A man who’s just been released from a mental hospital gets a job at an ice cream parlour. With a bitter mother and a life that is destined to be forever mundane things don’t look very exciting, but then one by one his old high school basketball team mates are found murdered.
Kevin Boyd (Kevin Corrigan) is a bit quiet (if you’d just got out of a mental hospital after treatment for attempting suicide, so would you be). His mother (Karen Black) is clearly bitter about the whole experience and Kevin’s only escape from the mundane is working in a 50’s style ice cream parlour in the centre of their small home town. Life is slow, life is boring.
Things start to get a bit more exciting though as one by one we are introduced to Kevin’s old basketball team mates, who all seem to be arseholes, and then they are subsequently found dead, brutally murdered in a way that is typical of dark comedies. Plenty of blood, an axe left in the head or no head at all.
We’re treated to occasional glimpses of Kevin’s memory of each of the now departed showing us why they may have been a target. We see scenes of teenage boys bullying and beating up Kevin, and it’s not long before small town Sheriff (Barry Bostwick) suspects Kevin is behind the murders.
Not the most original premise, but then again revenge stories hardly ever are anymore, but with a wonderful current of dark comedy running throughout you are prepared to forgive. The laughs are provided by the small town America characters, who are close enough to the type you’d expect to see in a David Lynch story to be interesting, but normal enough to not make them too weird. Kevin too is loveable character, we found ourselves also wanting anyone who’d made his school life hell dead, as we see more and more flashbacks of what caused him to attempt suicide in the first place.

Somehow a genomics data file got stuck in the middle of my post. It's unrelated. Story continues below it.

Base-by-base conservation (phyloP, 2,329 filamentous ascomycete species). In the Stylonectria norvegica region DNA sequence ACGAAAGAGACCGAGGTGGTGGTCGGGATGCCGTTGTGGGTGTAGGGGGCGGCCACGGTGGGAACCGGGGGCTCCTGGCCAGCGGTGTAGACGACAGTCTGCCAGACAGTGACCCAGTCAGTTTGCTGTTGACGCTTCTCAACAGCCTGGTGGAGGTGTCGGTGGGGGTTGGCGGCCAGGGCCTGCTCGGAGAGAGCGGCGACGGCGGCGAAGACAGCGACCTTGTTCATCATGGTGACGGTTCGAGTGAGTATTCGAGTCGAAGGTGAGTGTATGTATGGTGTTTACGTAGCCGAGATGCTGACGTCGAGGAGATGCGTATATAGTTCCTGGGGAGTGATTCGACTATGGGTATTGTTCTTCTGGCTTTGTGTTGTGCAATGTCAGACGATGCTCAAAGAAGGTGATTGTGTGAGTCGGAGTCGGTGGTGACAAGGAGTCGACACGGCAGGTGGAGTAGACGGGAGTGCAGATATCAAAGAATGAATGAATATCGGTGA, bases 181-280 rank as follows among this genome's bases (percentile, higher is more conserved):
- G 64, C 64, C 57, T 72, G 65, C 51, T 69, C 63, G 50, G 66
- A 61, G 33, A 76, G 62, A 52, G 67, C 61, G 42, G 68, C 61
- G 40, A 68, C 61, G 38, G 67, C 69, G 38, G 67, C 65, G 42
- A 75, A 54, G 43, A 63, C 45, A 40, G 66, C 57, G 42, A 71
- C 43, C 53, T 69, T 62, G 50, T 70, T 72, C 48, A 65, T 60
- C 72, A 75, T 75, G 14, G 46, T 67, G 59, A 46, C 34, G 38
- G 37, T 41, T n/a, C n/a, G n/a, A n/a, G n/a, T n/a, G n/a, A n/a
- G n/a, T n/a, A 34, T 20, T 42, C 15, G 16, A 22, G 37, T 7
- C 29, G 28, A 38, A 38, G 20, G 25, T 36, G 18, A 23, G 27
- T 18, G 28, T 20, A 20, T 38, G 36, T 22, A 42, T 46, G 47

There are a few sub plots too. The Sheriff is dating Kevin’s mum, making everything that little bit too uncomfortable for someone in Kevin’s shoes, and his spritely and almost over-the-top happy 11 year old estranged daughter, played brilliantly by Ariel Gade, turns up. If that wasn’t enough, Kevin also embarks on a slow romance with Stephanie, a new girl in town, played by Lucy Davis. You’ll recognise her from the UK version of The Office. You’ll recognise her not just because of her face but because she seems to be playing office receptionist Dawn, again, just like she did in Shaun of the Dead and just like she has in everything else she has ever done.
All in all Some Guy Who Kills People is not a bad film, it’s enjoyable to watch, the characters are fun, with occasional lines that did make us laugh out loud, and the story too is not too hard to get on with. Director Jack Perez leaves out any deep plot twists knowing that would detract from the dark comedy; all along you know it won’t be Kevin who’s behind the murders, that’s too obvious, but it’s good to give your brain a mild work out as you tick off the list of suspects.
Best scene: Each of the murders, they’re over the top brilliant.
Best lines: Sherriff Fuller explains what he does to relax: “for me it’s chess. I don’t actually play the game, but just thinking about it, for some reason, really relaxes me.”